Now for the food. The Salt and Pepper Chicken had batter-fried chicken pieces tossed in fried onions, garlic and chilli (where was the chilli?) and garnished with chopped spring onions. Two glitches here — firstly, the chicken pieces were overcooked and dry instead of being juicy and succulent. Secondly, there was barely any pepper, not justifying the dish’s name. So I ate the chicken with the dipping sauces — Red Chilli, Green Chilli and Sweet Chilli — and the result was smashingly good, especially the Red and Green Chilli sauce that delivered a spicy, tangy punch in my mouth. I began foodgasming. The Sweet Chilli sauce true to it’s name with a star anise flavour, was my least favourite.
The Red Chilli, Green Chilli and Sweet Chilli sauces are bottled and sold at a price of Rs 65 each.
Second to arrive was the Goi Cuon i.e. Vietnamese cold spring rolls that contained tofu, cabbage, julienned and pickled carrots, radish, and lettuce. Hard core non-vegetarians might turn up their nose at this “ghaas-phoos” dish, but I guess it’s their loss. Each bite was refreshing with the crunchy textures of the veggies accompanied with a hint of sweet and sour. The rolls are good to eat by themselves, however, when eaten with the dipping sauces, the rolls took on a whole new avatar.
The Tibetan Momos Vegetables were good — a little sweet, sour and crunchy from the tiny diced cabbage, carrots and other veggies.
My expectations began to soar by a few notches from the dishes to come and I was excited to have the Yam Wun Sen i.e. Thai glass noodle salad with tofu, cherry tomatoes, finely sliced onions, fresh red chillies, red, green and yellow bell peppers, lettuce, and leaves of holy basil aka Tulsi, instead of Thai basil. All the ingredients were as fresh as can be. Unfortunately, all the goodness of this would-be stellar salad was completely ruined by a copious amount of lime juice in it. Simply said, the salad OD-ed on the lime juice. I struggled to eat the salad, whereas my friend couldn’t eat beyond a couple of spoons.
The Tibetan Momos Prawns was hands down our favourite dish on their Wednesday menu and we asked for a second helping. The prawns were cooked just right and it making the momos irresistibly good. I refrained from using any dipping sauce while having these momos, so as not to interfere with the prawn flavour. Also, these momos salvaged our tastebuds from the Yam Wun Sen i.e. Thai glass noodle salad debacle.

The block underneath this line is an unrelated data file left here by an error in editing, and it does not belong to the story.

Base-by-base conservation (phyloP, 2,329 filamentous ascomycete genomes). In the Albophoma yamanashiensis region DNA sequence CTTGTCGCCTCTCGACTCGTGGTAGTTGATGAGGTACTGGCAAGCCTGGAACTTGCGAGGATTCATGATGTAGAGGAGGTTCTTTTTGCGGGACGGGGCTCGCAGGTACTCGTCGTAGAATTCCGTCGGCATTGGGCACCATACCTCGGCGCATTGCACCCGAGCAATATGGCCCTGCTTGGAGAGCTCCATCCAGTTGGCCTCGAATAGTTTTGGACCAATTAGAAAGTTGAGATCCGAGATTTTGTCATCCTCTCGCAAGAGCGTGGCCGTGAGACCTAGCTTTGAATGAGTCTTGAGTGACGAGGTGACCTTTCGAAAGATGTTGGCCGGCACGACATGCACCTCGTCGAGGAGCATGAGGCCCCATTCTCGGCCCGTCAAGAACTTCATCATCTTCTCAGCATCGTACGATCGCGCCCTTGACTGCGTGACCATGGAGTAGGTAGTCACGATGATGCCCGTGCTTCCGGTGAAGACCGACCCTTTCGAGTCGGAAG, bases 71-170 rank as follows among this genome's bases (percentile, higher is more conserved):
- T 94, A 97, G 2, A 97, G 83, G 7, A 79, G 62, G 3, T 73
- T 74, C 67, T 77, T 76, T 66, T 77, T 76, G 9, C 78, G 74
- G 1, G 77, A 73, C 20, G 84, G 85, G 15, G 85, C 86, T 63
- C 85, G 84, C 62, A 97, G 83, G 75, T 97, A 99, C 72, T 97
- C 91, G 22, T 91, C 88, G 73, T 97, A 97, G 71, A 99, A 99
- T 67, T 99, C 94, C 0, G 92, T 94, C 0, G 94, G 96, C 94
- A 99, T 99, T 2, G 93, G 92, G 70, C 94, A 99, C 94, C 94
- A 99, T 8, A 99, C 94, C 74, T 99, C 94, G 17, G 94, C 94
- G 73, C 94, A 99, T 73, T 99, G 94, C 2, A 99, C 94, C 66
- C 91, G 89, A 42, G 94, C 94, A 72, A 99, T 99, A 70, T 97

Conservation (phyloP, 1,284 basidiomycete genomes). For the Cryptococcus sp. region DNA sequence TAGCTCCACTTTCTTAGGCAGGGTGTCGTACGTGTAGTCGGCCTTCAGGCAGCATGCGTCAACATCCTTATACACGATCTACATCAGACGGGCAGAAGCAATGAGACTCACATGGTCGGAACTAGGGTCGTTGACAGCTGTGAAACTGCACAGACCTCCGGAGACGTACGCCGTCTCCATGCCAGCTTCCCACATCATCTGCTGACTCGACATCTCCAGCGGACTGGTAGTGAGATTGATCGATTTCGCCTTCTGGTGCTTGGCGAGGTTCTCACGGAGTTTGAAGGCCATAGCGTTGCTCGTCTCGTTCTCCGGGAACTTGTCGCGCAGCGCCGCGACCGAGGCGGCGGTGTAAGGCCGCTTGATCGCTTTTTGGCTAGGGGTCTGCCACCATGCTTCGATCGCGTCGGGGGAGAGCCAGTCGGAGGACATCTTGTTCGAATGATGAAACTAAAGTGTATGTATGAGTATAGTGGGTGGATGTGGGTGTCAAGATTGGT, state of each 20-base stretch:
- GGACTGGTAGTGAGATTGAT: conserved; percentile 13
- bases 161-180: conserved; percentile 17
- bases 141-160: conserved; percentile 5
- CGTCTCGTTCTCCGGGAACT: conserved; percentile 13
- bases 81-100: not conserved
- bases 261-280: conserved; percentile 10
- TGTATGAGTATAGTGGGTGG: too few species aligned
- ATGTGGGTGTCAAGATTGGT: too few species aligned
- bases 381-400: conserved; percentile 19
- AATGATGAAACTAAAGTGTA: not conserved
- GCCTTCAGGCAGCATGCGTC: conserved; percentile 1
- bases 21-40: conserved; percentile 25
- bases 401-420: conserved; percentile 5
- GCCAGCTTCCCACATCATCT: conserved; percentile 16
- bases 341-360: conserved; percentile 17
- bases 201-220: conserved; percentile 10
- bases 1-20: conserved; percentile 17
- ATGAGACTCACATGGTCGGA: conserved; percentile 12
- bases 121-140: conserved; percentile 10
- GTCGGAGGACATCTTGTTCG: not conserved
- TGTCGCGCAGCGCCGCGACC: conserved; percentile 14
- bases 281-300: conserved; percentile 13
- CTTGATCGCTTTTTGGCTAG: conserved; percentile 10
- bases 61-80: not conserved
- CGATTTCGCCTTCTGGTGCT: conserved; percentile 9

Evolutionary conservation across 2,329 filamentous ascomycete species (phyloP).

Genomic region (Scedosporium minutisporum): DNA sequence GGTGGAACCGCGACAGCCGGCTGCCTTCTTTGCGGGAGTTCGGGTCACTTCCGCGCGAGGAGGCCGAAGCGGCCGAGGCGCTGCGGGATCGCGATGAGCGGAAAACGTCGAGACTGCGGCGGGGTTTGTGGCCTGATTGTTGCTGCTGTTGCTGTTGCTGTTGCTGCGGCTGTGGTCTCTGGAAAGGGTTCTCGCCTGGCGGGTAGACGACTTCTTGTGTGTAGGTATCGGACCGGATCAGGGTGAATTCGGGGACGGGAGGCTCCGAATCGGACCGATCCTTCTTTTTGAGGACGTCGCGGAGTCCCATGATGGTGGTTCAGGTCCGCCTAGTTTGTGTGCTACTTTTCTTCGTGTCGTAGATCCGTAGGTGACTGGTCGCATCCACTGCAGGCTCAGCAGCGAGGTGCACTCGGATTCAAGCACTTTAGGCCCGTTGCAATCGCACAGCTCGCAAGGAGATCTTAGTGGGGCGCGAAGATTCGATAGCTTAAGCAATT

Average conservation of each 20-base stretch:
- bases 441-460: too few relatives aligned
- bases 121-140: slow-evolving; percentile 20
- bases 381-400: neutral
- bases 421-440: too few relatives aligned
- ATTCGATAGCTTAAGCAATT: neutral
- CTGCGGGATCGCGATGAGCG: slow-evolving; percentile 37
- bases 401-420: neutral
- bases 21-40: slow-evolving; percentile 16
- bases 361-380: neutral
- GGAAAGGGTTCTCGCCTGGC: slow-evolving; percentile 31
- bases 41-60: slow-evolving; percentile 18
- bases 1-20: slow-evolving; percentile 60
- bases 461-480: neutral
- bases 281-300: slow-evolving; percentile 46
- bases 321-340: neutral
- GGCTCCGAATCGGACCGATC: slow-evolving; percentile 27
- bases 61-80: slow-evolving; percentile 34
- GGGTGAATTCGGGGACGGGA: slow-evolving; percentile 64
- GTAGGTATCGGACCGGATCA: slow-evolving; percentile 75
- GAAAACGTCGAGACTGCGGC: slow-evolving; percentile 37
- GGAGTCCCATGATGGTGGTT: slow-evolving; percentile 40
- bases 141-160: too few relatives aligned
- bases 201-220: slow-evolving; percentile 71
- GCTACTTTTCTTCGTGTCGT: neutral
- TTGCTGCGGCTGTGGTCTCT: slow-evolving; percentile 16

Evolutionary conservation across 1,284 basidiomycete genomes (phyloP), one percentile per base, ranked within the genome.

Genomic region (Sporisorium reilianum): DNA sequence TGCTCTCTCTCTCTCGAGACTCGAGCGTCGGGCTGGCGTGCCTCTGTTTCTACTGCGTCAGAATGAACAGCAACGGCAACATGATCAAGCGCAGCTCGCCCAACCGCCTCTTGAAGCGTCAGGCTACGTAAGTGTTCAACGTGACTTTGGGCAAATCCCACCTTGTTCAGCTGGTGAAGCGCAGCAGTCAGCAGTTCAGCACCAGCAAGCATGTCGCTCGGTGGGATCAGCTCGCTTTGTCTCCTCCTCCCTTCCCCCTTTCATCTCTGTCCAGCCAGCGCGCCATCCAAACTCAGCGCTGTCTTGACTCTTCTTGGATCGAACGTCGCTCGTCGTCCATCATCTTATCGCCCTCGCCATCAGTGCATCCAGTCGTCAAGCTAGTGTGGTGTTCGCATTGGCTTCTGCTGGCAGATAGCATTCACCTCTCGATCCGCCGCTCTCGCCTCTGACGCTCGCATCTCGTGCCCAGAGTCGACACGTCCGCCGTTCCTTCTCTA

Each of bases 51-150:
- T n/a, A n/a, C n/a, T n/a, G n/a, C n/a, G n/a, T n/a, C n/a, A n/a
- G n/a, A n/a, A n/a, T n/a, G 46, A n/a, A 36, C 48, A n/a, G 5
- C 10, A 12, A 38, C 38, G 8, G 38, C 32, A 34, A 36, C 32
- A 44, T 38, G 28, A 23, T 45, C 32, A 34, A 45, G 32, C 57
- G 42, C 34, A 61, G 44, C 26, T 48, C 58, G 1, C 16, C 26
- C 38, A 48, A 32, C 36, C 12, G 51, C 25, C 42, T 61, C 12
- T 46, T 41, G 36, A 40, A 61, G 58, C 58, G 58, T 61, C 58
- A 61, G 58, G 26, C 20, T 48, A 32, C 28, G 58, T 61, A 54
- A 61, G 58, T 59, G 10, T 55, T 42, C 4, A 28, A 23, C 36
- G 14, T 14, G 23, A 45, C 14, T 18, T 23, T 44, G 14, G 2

The Mushroom Laab turned out to be a salad-like preparation than what I thought it would be — stir fried mushrooms. Finely chopped button mushrooms, onions, fresh red chillies, garlic, mint leaves and lime juice (phew! Thankfully no overdose this time!). Taste-wise, the Mushroom Laab was refreshingly different.
The waiters kept on bringing new dishes and tried to serve us while we were still eating previous dishes. I had to request the manager and the waiter to serve us the new dishes, only when we were done with the food already on our plates. I didn’t understand the reason for their hurry, it’s not like they were juggling hundreds of orders from just four dining customers.
Now for the main dishes that I was eagerly waiting to tuck into. The Gaeng Khiao Wan i.e. Thai Green Curry with coconut milk, button mushrooms, veggies like carrots, babycorn, cauliflower, zucchini and pea brinjals. Despite it being a vegetarian dish, it was exceptionally good. The gravy was creamy, a bit sweet and flavoursome due to the basil leaves and lemongrass. I immensely enjoyed eating this with rice, and highly recommend this dish.
The Penang Curry Chicken was a delicious orange-coloured gravy with chunky chicken pieces. Two problems here – the curry was salty and the chicken was overcooked and chewy. Having said that, I still loved it. So engrossed was I eating it that I forgot to take a picture.
I had been to Busaba a year ago, and was completely blown away by their Kaukswe. However, this time, they clearly seemed to have lost their midas touch. I added garnish of chopped boiled eggs, crispy fried onions and garlic, chopped celery, spring onions, coriander, a sprinkle of red chilli flakes and lastly, a squeeze of fresh lime to the bed of noodles and mustard-coloured gravy in a bowl. Sadly, it only looked scrumptious and I was quite disappointed as I took a few bites. The gravy wasn’t creamy, and the sweet deliciousness of the coconut milk was lost due to the excess Turmeric powder. Also, the chicken pieces were overcooked and a bit chewy, which now seems like a tradition they practise. Like I said earlier, I opted for the Wednesday lunch only because of the Kaukswe and it was a big let-down.
For desserts, they served us Chocolate Mousse in shot glasses with a twirl of whipped cream on top. I love chocolate but somehow I appreciate non-chocolate-based desserts more. And though Chocolate Mousse is considered a classic chocolate dessert, I find the idea boring and unexciting. But I had a change of heart when I ate it. Neither too sweet nor gooey-heavy, it was perfectly yummy and I asked for another one.
Despite the tragic overdose of lime juice in their Yam Wun Sen i.e. Thai glass noodle salad, the disappointing Kaukswe, their style of overcooking the chicken, and high-handedness of their staff, I had a good time eating there. I still look forward to visiting Busaba again hoping to find improvements in these areas.
Favorite Dishes / Drinks: Tibetan Momos Prawns, Gaeng Khiao Wan